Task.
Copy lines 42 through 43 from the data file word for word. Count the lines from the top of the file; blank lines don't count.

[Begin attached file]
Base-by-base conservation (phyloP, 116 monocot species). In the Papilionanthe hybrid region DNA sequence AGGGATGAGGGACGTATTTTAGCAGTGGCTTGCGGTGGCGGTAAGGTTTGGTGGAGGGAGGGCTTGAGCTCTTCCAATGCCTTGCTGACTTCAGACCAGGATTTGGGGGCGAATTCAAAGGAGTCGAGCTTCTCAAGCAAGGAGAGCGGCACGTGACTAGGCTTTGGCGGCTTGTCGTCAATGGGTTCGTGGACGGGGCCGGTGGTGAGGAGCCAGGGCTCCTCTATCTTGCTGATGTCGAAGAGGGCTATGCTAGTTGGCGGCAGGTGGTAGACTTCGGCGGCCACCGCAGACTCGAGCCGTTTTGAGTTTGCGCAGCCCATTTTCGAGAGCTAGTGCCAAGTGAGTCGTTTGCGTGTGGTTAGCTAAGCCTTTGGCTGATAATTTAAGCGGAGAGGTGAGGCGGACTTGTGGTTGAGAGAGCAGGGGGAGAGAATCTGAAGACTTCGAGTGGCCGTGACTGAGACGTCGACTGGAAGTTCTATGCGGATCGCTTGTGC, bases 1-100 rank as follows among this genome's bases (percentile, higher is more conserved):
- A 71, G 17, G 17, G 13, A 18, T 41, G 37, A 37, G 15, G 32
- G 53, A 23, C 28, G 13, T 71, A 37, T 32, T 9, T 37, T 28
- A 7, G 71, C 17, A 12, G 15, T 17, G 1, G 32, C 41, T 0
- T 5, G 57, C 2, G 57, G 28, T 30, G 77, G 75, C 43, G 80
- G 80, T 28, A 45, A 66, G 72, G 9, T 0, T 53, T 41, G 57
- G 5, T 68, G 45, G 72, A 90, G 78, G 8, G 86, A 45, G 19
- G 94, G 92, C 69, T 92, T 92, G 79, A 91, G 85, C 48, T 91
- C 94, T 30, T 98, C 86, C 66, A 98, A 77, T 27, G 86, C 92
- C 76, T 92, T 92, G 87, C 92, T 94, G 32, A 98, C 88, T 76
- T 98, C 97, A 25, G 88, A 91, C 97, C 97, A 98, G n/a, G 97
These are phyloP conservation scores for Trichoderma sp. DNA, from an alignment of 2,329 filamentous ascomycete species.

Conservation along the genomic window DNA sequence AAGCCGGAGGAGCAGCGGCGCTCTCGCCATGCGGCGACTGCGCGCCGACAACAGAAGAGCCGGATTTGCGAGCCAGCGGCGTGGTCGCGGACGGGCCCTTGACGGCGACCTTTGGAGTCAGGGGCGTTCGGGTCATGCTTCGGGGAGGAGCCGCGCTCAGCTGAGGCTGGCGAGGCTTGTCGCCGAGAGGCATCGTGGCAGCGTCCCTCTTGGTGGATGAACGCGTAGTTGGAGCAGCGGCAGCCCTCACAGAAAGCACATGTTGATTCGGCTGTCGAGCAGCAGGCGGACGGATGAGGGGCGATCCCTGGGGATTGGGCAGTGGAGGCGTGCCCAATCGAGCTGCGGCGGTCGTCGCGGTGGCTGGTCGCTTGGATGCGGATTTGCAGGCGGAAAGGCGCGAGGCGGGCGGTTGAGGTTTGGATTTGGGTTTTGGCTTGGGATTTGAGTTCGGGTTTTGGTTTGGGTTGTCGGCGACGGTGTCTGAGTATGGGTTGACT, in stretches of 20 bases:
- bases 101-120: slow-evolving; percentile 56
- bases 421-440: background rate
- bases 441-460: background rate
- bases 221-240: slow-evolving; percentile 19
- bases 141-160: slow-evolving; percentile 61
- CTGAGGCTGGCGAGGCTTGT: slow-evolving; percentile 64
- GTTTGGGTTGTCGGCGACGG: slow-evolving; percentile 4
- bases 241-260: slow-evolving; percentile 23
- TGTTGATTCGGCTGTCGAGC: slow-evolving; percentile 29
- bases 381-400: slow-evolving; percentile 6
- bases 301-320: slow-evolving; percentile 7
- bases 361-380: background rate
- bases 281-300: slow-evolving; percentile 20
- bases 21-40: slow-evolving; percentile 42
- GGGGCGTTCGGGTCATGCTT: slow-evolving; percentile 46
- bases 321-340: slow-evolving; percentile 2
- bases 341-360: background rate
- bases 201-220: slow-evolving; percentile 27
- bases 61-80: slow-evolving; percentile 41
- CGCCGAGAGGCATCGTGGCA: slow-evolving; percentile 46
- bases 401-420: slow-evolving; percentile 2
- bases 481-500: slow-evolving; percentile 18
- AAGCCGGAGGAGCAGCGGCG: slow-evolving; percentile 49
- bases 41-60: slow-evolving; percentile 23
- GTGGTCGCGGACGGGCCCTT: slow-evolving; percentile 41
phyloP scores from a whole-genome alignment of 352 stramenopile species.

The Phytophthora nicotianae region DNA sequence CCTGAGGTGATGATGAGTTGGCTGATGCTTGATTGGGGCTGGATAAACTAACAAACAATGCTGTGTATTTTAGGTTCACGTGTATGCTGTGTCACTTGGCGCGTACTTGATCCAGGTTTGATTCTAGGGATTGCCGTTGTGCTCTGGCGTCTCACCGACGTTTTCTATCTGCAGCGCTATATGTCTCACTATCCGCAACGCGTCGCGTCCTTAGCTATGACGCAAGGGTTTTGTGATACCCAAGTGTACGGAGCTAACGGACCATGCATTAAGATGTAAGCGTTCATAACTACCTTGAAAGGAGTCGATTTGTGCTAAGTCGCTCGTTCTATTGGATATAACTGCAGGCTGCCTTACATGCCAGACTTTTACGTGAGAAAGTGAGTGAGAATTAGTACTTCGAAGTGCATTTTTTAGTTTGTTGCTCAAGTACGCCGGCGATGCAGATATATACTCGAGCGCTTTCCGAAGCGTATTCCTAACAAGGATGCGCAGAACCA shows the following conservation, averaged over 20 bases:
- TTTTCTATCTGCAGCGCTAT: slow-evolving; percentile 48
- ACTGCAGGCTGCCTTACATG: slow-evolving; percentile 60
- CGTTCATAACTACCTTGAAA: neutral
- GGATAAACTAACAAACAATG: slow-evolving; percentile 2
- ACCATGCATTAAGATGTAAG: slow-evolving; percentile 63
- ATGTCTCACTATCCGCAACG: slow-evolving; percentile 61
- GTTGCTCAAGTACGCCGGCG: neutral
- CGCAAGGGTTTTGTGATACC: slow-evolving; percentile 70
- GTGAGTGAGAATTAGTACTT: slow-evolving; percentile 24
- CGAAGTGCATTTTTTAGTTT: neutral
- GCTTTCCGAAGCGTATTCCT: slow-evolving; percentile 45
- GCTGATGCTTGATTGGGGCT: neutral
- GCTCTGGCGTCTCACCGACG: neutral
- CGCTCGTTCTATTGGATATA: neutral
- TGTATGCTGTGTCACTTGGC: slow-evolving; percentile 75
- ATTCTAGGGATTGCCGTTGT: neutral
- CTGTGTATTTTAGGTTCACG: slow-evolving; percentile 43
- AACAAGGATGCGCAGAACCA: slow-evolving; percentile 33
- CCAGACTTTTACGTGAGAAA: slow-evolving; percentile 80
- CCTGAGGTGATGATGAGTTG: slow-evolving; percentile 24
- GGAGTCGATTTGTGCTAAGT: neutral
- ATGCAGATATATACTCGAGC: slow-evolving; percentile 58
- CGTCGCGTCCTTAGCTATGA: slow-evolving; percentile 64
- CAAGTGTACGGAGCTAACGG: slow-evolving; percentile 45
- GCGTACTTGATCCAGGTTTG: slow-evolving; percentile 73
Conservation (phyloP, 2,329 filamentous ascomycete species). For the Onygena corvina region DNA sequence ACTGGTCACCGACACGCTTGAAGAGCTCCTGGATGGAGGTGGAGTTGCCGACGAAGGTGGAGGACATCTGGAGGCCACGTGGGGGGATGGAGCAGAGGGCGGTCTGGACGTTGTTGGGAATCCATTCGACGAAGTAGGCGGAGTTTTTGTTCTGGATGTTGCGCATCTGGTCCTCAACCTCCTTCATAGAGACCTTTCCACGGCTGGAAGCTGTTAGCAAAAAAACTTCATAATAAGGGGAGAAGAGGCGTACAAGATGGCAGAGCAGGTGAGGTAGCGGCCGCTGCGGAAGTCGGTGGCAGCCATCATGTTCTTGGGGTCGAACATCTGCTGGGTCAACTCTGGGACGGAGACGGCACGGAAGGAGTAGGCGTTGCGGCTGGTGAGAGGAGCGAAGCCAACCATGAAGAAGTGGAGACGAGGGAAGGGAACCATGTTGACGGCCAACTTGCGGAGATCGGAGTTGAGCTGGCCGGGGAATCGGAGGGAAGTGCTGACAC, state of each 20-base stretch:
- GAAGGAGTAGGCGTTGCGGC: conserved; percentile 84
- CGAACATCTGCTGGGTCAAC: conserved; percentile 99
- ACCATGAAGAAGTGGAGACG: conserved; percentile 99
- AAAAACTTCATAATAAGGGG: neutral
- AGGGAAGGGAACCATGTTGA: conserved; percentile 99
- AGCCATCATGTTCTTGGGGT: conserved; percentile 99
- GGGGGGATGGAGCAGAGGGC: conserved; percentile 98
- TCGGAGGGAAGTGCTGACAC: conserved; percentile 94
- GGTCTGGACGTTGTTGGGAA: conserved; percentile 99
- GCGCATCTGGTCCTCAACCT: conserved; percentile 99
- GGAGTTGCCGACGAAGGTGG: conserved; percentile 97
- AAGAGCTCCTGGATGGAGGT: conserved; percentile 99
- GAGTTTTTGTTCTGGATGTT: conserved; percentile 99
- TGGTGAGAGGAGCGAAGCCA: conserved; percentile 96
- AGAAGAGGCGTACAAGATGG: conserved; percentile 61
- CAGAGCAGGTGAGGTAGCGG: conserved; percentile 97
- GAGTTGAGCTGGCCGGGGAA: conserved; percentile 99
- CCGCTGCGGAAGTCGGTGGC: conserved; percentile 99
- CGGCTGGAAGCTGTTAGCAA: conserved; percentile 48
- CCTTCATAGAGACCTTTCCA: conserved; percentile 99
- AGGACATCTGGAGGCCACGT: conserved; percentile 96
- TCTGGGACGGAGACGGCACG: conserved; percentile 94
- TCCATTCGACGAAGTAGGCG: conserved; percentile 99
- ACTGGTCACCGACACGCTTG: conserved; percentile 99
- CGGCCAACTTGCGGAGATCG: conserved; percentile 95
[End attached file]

- ACTGCAGGCTGCCTTACATG: slow-evolving; percentile 60
- CGTTCATAACTACCTTGAAA: neutral